You Are Not Your Senioritis
I met senioritis during the second semester of my senior year.
We got along just fine.
Let’s face it, high school is a race against the clock. With each passing year, the season of college applications draws closer to the horizon. It is a time in which the culmination of your progress as a student is put on display for admissions representatives to see. For some, the process is just another step in life. For others, it is the pinnacle of their experience as a student.
For me, it was a chance to prove that all of my hard work and dedication would pay off in the end. After transferring to a private institution from a public school as a sophomore, I was committed to being my best self. I enrolled in extracurriculars. I put extreme effort into my athletics. I befriended the faculty and began to shape the young woman I would become.
And then, during my last year, I decided to try tackling the belly of the beast – AP Statistics. Although mathematics have never been my strong suit, I believed that with the right friends and support, I could conquer anything. Luckily for me, I was surrounded by a class full of fellow seniors and a handful of juniors. We banded together during that first semester. We held study sessions, tutored each other, and made jokes to get through the painstaking agenda of finding confidence intervals and standard deviations. As the semester ended, I found that simply walking into that classroom was draining me. I was slowly slipping away from the student I once was.
We took our midterm – a practice AP exam – and I scored far better than I had anticipated. We were told that this score could potentially be what we received on the actual exam. And just like that, senioritis set in.
The next semester was a mixture of many things: forming a familial bond with my class, decorating our grad caps, and praying that our teachers would understand that we were second semester seniors and ready for a break. They did, for the most part.
The AP curriculum, however, did not.
In my mind, I had already passed the Statistics exam. Some of my friends and I were led to believe that the grades we received that semester did not matter quite as much. We took that idea and ran with it. After all, we had been accepted into college! The class became a regular period of watching YouTube behind computer screens, swindling our instructor into going on tangents, and waiting for the clock to run down so we could relish in our oncoming freedom.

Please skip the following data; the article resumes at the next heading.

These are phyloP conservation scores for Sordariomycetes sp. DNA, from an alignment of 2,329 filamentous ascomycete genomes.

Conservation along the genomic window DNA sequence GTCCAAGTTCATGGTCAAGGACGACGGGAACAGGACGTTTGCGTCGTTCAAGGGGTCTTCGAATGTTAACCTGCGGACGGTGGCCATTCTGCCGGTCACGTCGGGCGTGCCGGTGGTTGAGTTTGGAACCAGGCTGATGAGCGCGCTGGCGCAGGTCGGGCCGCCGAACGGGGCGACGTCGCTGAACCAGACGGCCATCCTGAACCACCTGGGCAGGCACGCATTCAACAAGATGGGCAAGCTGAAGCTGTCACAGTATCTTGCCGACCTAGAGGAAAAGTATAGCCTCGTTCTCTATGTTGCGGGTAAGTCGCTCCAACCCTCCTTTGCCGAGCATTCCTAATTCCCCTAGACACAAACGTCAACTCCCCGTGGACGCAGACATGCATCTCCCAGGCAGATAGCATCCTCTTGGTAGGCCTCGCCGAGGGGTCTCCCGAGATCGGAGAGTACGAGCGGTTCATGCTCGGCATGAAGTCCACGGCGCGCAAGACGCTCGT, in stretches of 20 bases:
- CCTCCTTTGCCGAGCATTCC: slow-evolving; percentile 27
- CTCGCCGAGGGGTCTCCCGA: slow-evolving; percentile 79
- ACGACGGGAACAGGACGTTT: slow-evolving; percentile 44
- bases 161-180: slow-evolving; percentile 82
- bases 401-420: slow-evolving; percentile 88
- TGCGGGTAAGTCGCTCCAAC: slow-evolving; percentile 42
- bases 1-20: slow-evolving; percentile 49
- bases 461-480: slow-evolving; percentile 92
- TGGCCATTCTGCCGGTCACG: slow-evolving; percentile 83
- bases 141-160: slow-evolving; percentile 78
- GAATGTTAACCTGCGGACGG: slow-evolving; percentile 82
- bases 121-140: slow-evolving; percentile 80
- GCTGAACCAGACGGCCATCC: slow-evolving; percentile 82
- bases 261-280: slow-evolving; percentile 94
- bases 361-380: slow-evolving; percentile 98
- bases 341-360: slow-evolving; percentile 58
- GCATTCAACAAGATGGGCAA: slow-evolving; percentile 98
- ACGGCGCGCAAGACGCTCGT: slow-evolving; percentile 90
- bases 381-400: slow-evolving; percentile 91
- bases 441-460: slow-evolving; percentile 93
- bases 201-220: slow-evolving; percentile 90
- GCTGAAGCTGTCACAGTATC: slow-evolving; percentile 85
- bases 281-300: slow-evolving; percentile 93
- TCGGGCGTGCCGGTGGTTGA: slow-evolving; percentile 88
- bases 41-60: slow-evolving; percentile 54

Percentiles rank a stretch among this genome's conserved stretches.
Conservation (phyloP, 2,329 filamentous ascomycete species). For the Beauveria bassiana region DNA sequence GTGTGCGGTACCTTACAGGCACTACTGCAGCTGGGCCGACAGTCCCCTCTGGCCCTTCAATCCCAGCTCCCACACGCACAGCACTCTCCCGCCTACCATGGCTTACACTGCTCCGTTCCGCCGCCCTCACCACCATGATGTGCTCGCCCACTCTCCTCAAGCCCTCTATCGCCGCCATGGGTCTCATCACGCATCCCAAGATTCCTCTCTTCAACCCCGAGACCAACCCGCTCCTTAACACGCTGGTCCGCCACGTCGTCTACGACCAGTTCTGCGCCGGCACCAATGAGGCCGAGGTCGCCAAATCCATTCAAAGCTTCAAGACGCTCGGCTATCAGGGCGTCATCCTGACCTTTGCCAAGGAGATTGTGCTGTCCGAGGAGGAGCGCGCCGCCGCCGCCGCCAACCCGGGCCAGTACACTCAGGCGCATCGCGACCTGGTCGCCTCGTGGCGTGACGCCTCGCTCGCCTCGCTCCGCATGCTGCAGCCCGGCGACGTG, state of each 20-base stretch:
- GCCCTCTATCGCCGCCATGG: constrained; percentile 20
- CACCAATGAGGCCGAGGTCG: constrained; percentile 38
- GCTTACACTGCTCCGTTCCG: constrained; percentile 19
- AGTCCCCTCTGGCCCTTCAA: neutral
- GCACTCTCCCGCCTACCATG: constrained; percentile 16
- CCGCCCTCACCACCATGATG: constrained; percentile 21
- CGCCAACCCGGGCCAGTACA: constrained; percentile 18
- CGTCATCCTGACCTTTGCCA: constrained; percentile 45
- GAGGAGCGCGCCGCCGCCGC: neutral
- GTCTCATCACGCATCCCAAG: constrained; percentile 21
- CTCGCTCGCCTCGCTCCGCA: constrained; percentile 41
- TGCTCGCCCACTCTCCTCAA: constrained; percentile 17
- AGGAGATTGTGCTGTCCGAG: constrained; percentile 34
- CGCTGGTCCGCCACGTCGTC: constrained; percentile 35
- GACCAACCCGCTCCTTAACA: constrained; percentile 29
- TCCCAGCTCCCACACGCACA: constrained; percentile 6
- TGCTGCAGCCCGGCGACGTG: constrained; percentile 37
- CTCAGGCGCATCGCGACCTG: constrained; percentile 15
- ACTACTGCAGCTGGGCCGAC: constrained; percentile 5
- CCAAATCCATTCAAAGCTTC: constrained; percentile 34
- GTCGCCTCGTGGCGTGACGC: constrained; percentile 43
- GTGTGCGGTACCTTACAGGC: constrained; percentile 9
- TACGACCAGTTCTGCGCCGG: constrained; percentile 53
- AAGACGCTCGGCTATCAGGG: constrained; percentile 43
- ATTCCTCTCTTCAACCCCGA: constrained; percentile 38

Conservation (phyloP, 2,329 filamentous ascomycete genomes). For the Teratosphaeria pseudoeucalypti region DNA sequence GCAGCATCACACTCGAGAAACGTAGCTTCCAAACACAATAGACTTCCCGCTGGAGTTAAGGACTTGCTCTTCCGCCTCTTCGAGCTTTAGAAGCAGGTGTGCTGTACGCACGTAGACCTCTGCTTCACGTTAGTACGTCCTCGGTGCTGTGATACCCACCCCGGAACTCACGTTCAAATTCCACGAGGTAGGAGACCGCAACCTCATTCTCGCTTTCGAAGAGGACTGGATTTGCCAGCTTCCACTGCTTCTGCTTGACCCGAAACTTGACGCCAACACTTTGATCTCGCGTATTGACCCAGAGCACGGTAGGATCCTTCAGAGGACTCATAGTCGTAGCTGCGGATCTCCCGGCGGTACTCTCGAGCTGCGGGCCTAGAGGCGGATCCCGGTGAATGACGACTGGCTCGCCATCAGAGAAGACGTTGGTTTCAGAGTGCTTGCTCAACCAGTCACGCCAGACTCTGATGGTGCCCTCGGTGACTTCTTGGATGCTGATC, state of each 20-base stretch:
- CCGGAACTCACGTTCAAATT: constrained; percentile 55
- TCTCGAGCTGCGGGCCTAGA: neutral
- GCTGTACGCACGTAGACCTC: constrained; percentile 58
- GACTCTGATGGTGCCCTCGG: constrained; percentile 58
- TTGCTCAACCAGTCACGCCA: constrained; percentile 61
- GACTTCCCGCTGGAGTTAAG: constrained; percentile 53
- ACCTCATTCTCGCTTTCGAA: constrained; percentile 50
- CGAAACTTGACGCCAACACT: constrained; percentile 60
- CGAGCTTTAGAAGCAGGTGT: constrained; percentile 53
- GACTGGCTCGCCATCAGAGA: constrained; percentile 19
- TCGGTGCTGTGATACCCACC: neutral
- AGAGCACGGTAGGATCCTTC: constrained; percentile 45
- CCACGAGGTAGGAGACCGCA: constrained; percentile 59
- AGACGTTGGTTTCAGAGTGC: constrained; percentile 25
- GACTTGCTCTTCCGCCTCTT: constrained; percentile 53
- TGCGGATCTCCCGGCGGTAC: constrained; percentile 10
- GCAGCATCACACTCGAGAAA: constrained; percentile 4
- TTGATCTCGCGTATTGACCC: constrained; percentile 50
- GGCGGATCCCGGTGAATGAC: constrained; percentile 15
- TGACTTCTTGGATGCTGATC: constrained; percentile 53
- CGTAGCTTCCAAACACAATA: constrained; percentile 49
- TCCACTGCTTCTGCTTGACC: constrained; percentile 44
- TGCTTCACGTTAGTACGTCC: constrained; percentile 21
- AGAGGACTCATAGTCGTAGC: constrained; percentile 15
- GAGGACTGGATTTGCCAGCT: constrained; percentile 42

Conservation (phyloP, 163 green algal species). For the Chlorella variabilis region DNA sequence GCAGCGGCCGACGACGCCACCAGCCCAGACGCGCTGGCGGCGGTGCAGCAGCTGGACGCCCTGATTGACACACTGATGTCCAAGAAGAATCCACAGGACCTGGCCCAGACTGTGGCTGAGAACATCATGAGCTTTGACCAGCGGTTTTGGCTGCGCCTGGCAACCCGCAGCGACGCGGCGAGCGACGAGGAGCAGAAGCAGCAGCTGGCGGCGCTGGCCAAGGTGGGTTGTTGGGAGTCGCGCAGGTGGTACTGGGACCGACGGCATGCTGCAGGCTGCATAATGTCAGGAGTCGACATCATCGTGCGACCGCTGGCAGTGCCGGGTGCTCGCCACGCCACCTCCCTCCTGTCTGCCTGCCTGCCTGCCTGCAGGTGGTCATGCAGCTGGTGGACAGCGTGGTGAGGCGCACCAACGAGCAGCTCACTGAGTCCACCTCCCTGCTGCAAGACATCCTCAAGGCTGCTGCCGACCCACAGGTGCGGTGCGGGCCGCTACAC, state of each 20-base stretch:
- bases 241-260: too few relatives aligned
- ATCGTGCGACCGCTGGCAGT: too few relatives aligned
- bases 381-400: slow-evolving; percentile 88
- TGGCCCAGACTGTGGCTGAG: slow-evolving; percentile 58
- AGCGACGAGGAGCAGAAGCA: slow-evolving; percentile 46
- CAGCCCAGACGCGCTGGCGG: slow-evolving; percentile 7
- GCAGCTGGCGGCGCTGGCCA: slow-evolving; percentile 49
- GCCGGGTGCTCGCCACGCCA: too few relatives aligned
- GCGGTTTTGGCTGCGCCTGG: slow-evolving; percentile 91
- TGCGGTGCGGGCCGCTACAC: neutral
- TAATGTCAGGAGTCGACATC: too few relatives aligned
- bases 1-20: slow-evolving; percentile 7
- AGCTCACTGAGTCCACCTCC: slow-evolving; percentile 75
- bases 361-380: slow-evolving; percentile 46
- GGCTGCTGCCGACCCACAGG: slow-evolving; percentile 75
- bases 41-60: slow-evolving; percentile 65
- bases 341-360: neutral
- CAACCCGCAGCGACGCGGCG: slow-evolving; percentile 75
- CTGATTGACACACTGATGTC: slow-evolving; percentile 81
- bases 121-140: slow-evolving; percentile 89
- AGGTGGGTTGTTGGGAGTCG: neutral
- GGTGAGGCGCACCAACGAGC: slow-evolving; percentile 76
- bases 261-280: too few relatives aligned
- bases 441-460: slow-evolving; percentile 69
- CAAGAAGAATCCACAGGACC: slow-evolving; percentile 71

The warning reminded me just how lucky I was to attend college in the first place. For many first-generation students like myself, it is difficult to pursue higher education without an example to follow or through sheer willpower.
My school of choice, Pomona College, has been repeatedly declared the best liberal arts college in the country. Although I had been completely honored at my acceptance, I truly did not take into account that the student they had accepted was the same one they expected to see in the fall. My fantasy of freedom and a careless year was shattered when I received an inquiry from the school. Needless to say, they had seen that my AP Statistics grade had fallen by a complete letter and desired an explanation. I was absolutely petrified. My parents were disappointed. I was on the edge of my seat until I apologized for my behavior and they replied with understanding.
The warning reminded me just how lucky I was to attend college in the first place. For many first-generation students like myself, it is difficult to pursue higher education without an example to follow or through sheer willpower. In reality, self-motivation is a tricky concept to handle. It takes a lot of grit, time, and the ability to see the bigger picture. Sometimes, we just lose sight of what we are striving for.
Senioritis slipped into a box as I packed for college and decided to tag along for a bit.
It is understandably easy to be overwhelmed by moving away from home. Among trying to meet new people, find textbooks, and budget your money, it can be a challenge to get back into the swing of studying. The remnants of my senioritis tricked me into believing that I would never be the student I was back in high school again. It took me weeks to remember that most of my free time was for doing work, not watching Netflix. I soon found out that weekends held valuable time that I was wasting in the social sphere. I began to feel incompetent. I thought that I didn’t belong at Pomona – that was the girl from the fall.
Today, I am learning once again to recognize the woman I see in the mirror. The same one who knew how to balance work and play. The one that could conquer giants.
Most schools have excellent support systems that all students should take advantage of. After a while, I reached out to my First Class Dean and found that some guidance and encouragement from an adviser were exactly what I needed. She reminded me that I was still the wonderful person Pomona had accepted and that I did not have to let this frustration with myself become me. I assure you, it was not a speedy process. It took me months to get out of my bed and venture to other study spaces. I took notes from my peers and tried not to envy their abilities, but to adopt and learn from them. Slowly and steadily, I watched my senioritis pack its bags and go.
No matter how hard senioritis hits you as you graduate, it is not who you are. Everyone has the capacity to be any type of student they desire. It simply takes work and a healthy mindset. Today, I am learning once again to recognize the woman I see in the mirror. The same one who knew how to balance work and play. The one that could conquer giants.
What matters, second-semester seniors, is to never forget who you are.
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